NDOT’s Freeway Service Patrol (FSP) vehicles were the next phase of the structured implementation process. FSP vehicles were outfitted with Automatic Vehicle Locator (AVL) devices so all vehicles can be tracked. The FSP fleet was also outfitted with tablets in their vehicles, which allow them to login into the Waycare platform. This step eliminated the need for paper forms to be completed in the field, since FSP began entering the incident data directly into their tablets and feeding it into the platform real-time for all other users, supporting the regional safe, quick clearance goals followed by FSP.

NDOT’s LVROADS dispatchers were the last phase of the structured implementation process. The LVROADS dispatchers are now able to log disabled and abandoned vehicle calls into the Waycare platform, expanding the real-time data with the troopers. Additionally, the dispatchers oversee the FSP incident calls, and track, manage and dispatch FSP based on priority.


The Nevada Traffic Incident Management (TIM) Coalition, has been actively engaged in Waycare briefings, cooperation, communications, deployment, lessons learned and future actions. Nevada’s TIM groups meet regularly and work together to identify technologies, reduce secondary crashes and travel delay, while improving safety for first responders. Prior to the platform, FAST had sent out traffic alerts to the public, via Twitter, text and email. Since the introduction of the platform, the traffic alerts are now an automated feature in the platform and traffic alert subscription via e-mail, text messaging, or Twitter has greatly increased.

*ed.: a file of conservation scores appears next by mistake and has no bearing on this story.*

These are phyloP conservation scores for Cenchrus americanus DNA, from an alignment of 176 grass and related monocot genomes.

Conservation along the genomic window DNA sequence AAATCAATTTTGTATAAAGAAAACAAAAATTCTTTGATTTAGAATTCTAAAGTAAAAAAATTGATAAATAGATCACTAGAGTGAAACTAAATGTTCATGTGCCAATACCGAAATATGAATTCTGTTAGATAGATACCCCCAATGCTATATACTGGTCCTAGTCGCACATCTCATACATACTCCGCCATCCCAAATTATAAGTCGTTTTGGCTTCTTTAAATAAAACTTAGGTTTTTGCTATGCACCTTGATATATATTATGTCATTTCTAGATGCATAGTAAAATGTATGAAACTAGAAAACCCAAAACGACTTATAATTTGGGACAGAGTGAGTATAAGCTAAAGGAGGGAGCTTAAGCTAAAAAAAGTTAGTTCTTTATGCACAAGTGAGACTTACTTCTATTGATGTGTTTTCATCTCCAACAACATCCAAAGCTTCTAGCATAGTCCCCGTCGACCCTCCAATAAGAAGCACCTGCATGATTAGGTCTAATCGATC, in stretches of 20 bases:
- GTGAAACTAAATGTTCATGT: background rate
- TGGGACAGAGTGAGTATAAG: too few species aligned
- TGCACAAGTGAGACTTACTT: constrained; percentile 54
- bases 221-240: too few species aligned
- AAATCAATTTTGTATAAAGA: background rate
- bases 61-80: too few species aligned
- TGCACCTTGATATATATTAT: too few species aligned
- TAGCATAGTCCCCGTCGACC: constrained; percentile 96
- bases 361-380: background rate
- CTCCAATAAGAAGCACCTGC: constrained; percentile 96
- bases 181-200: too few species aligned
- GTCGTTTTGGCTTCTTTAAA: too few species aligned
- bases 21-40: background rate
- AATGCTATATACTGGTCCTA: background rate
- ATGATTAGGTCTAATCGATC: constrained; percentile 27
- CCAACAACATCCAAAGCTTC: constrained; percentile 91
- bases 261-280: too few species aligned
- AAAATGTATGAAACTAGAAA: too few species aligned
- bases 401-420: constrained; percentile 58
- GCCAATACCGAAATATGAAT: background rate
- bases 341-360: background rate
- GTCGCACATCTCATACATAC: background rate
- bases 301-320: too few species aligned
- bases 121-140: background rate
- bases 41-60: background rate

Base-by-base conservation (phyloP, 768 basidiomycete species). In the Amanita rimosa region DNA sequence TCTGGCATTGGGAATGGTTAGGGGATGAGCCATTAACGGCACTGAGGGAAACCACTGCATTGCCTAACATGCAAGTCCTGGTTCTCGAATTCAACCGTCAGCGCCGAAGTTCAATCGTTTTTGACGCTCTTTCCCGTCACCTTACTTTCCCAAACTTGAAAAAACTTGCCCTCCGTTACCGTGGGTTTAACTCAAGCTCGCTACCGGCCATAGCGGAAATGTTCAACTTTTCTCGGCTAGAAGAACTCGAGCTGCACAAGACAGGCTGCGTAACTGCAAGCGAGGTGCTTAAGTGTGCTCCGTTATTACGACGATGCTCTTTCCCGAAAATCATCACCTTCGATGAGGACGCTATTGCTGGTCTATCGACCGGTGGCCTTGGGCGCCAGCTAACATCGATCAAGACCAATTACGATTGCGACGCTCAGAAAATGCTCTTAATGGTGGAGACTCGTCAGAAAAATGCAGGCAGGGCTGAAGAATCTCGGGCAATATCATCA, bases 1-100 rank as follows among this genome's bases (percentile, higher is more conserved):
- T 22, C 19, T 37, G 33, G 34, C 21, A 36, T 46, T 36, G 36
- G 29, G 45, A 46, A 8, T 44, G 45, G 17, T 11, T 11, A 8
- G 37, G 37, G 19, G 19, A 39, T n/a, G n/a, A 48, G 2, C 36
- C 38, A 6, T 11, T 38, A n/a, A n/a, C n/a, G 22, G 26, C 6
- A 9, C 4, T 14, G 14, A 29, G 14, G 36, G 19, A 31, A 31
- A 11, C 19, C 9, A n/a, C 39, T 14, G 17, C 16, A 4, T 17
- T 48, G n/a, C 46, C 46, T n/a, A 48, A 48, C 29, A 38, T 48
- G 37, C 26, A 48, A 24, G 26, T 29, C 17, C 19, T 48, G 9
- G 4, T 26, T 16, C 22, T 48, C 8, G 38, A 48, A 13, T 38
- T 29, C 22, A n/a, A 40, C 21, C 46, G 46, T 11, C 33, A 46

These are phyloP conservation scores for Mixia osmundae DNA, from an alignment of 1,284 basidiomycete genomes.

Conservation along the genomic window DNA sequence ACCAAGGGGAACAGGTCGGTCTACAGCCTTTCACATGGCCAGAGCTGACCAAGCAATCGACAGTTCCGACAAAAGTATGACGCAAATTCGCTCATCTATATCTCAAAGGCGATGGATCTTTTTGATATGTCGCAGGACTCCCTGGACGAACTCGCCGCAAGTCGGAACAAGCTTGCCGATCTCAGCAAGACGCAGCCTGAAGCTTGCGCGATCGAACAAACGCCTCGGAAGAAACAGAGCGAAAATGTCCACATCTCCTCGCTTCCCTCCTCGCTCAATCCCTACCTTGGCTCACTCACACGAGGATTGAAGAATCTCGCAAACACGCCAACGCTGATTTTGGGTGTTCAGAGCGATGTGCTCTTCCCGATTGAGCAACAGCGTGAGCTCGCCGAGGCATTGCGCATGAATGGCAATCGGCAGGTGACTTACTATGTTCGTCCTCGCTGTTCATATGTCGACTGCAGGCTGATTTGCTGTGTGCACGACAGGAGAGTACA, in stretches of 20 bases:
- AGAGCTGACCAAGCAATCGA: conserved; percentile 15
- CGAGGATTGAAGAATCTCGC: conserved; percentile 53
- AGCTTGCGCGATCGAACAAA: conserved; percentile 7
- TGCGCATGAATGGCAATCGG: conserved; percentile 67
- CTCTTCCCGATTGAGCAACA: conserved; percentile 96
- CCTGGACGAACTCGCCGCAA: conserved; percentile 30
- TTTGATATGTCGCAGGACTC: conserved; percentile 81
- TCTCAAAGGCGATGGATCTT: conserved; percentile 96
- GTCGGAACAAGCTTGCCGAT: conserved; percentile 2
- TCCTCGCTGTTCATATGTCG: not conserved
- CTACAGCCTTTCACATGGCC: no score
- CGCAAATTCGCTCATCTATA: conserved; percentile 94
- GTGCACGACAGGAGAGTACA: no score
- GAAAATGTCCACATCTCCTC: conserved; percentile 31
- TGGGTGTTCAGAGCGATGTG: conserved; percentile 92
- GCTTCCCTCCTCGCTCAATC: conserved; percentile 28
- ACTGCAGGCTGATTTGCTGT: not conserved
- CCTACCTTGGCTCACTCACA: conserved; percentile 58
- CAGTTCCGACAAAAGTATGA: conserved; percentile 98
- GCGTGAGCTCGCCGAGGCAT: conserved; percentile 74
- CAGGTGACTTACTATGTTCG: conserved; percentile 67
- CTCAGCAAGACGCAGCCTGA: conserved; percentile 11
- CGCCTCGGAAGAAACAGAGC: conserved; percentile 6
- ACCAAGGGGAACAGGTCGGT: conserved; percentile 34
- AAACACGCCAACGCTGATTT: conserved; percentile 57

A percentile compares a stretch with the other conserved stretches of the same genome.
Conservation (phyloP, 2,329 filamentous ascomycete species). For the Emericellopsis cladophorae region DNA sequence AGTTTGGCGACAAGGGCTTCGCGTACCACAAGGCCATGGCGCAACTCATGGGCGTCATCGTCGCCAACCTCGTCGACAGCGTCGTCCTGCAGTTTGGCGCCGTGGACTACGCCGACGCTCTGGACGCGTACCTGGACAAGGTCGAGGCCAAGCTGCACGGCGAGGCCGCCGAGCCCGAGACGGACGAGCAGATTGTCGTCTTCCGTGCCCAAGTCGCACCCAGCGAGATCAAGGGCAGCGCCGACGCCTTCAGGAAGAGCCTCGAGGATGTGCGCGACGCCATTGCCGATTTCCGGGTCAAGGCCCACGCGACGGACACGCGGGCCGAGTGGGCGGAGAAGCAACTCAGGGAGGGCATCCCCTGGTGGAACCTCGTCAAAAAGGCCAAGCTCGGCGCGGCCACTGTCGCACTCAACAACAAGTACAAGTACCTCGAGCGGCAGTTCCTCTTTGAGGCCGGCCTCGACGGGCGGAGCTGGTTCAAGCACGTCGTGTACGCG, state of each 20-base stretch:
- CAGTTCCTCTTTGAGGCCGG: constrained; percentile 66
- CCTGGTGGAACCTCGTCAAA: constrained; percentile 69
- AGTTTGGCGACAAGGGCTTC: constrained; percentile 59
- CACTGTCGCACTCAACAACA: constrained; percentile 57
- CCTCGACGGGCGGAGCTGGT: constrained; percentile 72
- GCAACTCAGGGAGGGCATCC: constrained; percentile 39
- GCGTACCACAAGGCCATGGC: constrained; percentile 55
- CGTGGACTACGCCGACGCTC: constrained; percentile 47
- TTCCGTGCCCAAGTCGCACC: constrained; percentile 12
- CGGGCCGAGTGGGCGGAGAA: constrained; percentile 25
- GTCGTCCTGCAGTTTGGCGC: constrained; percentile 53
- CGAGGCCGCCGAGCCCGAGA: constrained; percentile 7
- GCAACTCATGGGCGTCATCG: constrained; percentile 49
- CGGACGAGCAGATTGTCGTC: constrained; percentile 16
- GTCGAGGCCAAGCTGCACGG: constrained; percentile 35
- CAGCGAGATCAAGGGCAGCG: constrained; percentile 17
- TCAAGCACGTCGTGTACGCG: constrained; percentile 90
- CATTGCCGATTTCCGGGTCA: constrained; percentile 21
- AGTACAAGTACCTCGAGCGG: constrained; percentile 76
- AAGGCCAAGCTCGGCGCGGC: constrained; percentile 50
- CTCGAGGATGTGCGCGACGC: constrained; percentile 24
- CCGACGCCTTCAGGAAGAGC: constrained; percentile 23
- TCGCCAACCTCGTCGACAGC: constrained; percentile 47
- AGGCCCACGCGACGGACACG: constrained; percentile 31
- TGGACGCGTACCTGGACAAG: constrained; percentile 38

Waycare has enhanced the existing Southern Nevada traffic alerts sent to the public. When Waze users post-crash information into the app, it is provided in relative real-time to the platform for verification. Once confirmed, through a one-click operation, FAST sends out traffic alerts including the exact location and impacts on the roadway, which are also pushed back into the Waze app as a “TMC- verified” crash.


The benefits of the Waycare platform include:

  • Demonstrating an average 12-minute reduction in incident response times.
  • A substantial reduction in secondary crashes via real-time travel information sharing so the public can make other route choices and relieve stress on impacted facilities.
  • A seamless, real-time sharing of incident information across multi-agencies, multi-discipline responders and to the public.

Operations Area of Practice

    Automatic Vehicle Location (AVL)
    Interagency Agreements / Cooperation / MOUs
    TSMO Culture
    Traffic Incident Management
    Emergency Transportation Operations

Organizational Capability Element

    Performance Management
    Traffic Incident Management
    Emergency Transportation Operations
    Local government/MPO/RTPA cooperation
    Public safety agency collaboration

Content Type

Case Studies & Lessons Learned

Publishing Organization

TOM Chapters